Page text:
SHANGHAI (Reuters) - Shares in semiconductor Manufacturing International Corp (SMIC), China's biggest chipmaker, more than tripled on Thursday on their Shanghai market debut in one of the most anticipated listings of the year.
The listing on Shanghai's Nasdaq-style STAR Market was closely watched given its size and importance to the country's ambitions to become more self-dependent in developing core technology. It also came amid rising U.S. restrictions on Chinese data firms.
SMIC opened at 95 yuan, 246% higher than its offer price of 27.46 yuan. It has said it plans to use the $6.6 billion raised in its share sale ahead of Thursday's listing to build plants and replenish operating capital.
Specifically, it intends to build out foundries for the manufacture of computer chips that can compete with those operated by Taiwan Semiconductor Manufacturing Co Ltd (TMSC), the industry's market leader.
Since 2019 a bevvy of Chinese semiconductor companies have listed in Shanghai, all of whom have rode investor optimism toward China's push toward greater technological independence.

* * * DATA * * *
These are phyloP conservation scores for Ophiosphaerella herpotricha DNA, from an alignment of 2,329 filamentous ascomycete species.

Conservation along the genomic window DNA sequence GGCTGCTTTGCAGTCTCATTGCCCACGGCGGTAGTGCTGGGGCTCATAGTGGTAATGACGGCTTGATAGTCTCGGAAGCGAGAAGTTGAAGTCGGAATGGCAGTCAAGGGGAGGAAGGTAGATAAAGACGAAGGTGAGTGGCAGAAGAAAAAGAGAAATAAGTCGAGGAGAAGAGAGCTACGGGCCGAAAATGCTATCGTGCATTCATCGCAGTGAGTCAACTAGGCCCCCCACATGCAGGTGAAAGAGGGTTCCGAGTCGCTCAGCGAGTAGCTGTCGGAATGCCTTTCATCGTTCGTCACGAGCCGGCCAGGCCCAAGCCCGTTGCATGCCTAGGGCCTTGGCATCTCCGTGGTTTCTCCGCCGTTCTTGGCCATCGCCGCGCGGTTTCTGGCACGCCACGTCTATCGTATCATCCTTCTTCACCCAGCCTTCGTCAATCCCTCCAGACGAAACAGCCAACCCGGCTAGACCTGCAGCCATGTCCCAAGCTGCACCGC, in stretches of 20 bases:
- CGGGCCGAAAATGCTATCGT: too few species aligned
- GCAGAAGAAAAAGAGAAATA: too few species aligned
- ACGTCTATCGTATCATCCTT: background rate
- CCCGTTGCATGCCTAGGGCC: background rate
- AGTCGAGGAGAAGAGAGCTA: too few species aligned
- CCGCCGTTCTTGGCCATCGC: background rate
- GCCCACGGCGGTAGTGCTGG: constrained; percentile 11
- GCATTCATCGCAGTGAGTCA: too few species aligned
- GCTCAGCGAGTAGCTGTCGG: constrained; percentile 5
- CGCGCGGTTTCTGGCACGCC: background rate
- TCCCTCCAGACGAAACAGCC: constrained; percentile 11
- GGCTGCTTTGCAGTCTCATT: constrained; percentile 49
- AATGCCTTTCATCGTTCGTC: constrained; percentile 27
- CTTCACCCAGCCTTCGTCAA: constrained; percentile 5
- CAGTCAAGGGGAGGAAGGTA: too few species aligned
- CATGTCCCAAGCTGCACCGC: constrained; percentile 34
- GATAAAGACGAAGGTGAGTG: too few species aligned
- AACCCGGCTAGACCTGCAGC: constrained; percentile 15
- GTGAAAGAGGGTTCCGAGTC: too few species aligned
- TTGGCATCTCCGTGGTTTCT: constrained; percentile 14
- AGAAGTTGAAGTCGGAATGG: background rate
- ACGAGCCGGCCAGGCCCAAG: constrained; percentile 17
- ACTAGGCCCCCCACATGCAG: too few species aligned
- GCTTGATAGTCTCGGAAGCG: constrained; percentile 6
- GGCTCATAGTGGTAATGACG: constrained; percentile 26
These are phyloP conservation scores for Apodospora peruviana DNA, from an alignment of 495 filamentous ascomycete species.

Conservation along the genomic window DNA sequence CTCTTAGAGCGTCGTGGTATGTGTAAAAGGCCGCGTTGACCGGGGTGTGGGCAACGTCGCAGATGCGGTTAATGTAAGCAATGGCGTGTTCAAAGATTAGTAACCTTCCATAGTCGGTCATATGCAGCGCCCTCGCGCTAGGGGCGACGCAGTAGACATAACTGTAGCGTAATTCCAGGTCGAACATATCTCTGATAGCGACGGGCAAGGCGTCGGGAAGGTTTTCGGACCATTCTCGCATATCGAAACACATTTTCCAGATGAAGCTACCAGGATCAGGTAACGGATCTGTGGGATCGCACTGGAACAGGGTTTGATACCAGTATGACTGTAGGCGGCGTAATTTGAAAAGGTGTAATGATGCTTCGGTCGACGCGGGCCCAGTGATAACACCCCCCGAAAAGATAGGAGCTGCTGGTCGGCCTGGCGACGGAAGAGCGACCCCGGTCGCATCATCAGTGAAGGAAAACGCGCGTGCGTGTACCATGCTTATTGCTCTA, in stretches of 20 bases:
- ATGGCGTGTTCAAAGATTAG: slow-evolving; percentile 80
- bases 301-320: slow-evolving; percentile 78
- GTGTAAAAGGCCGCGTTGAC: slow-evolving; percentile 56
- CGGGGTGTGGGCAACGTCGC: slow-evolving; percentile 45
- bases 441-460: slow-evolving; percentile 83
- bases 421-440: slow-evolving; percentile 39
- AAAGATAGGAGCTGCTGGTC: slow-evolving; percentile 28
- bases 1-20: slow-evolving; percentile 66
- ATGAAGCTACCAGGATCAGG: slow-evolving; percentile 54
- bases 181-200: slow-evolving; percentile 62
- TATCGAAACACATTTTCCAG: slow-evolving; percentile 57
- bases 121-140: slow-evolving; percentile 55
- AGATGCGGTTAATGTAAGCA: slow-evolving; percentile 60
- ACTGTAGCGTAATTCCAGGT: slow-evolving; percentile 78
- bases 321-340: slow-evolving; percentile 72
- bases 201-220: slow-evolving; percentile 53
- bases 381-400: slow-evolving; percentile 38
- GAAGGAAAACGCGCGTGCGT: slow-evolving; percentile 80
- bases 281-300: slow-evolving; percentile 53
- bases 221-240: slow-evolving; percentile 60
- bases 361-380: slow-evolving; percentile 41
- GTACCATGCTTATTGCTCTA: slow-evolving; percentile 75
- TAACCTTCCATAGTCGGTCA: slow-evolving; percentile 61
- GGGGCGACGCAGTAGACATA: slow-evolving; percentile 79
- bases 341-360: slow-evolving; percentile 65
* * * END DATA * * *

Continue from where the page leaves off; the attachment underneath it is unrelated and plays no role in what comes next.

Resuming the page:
However, the United States in May placed new restrictions on Chinese smartphone maker Huawei that would prevent it from receiving supplies or services from American companies.
The measures are expected to hamper TSMC's business with Huawei. While SMIC will also face difficulties due to the restrictions, analysts say that the company remains China's best hope for developing a first-class chip fab, in spite of significant business hurdles.
SMIC's Hong Kong-listed shares fell around 10% in early morning in volatile trade.
(Reporting by Samuel Shen and Josh Horwitz; Editing by Jane Wardell)